Yeah, thanks, Matt, you could say it's been a huge week for focus on the US. We've had three consecutive tailed auctions, in the US, that's something that does certainly highlight the potential issues for supply in the fixed income markets or debt markets globally, actually going forward. We've had downward revisions to Q1 GDP specifically in consumption components and a beige book, which highlighted slower discretionary spending.

All of this is going to bring a more intense focus on the growth inflation trade-off into next week. We start off with the manufacturing ISM on Monday and the services ISM on Wednesday, and they're going to be a big focus. We got sub-50 reads on the April prints for ISM, but since then, markets rallied strongly on the big bounce in the services sector PMI or the equivalent index. However, we don't see a strong correlation there, so we'll be watching for ISM to agree or disagree with the bounce and the PMI print. And it's also jobs week in the US, so JOLTS, ADP, and then the big payroll print on Friday. In this week's blog, we discuss the market's focus on inflation, but also the fact that growth is likely the biggest asymmetric impact on Fed monetary policy reaction going forward. For example, July, at the moment, is priced at just three basis points of cuts, but I think that would change dramatically if we saw any weakness in the labour market. So, ultimately, it is another huge week for the US.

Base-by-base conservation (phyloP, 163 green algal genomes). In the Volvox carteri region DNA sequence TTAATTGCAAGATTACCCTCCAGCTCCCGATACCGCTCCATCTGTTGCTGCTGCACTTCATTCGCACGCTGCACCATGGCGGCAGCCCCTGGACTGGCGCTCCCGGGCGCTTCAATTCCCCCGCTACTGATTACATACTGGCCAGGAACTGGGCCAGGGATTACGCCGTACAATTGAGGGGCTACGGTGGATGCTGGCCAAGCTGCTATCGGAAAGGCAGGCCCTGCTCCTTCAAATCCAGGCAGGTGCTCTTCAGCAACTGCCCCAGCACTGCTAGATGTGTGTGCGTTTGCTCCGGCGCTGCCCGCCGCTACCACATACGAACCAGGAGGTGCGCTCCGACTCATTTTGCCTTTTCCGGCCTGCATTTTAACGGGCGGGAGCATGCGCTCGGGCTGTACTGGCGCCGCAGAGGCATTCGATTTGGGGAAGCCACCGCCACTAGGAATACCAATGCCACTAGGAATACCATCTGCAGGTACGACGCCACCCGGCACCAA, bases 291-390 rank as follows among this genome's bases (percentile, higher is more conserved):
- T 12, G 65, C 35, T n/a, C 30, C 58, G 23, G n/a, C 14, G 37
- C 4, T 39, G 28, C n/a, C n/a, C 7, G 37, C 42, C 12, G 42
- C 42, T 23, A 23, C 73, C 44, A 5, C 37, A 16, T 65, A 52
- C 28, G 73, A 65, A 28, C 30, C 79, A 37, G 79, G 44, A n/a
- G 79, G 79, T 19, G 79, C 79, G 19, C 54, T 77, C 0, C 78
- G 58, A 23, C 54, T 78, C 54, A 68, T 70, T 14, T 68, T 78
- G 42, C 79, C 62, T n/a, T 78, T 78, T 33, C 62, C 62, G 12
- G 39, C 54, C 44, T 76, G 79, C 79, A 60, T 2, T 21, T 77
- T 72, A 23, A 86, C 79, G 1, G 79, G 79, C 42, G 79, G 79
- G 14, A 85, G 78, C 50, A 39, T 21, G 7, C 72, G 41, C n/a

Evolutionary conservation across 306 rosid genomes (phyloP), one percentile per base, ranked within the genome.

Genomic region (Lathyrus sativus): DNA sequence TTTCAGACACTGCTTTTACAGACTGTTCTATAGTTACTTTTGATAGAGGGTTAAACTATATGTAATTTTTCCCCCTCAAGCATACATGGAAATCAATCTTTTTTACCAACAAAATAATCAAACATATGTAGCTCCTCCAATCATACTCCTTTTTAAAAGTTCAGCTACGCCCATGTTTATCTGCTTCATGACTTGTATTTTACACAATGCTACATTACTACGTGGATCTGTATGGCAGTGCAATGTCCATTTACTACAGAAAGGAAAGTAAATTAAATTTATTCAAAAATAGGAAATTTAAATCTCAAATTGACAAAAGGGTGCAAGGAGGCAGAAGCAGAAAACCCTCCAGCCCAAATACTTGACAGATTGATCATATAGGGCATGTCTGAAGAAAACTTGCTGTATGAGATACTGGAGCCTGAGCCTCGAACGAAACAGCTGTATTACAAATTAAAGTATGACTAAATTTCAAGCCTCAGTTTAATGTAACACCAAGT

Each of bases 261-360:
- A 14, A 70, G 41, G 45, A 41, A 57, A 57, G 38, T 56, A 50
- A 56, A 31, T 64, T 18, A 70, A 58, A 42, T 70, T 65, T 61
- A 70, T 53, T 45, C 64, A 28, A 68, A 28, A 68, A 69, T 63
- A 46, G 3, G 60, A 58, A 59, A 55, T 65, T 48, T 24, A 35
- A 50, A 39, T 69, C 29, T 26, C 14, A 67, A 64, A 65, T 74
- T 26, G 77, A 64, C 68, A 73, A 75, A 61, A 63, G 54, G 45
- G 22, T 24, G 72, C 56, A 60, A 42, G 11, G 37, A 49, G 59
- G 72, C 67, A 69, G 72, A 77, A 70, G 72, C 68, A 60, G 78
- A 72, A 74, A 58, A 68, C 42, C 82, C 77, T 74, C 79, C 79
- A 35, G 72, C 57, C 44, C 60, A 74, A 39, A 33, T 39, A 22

Matt Jones

And election focus is also right upon us in many parts of the world at the moment. What are we looking at from a global perspective next week?

Neil Staines

Yeah, thanks again, Matt. We've got the South African elections that took place on the 29th and we're expecting the results to come in sometime around late Saturday, early Sunday. India, Saturday sees the last round of voting, and the results out sometime next week and then Mexico goes to the polls on Sunday.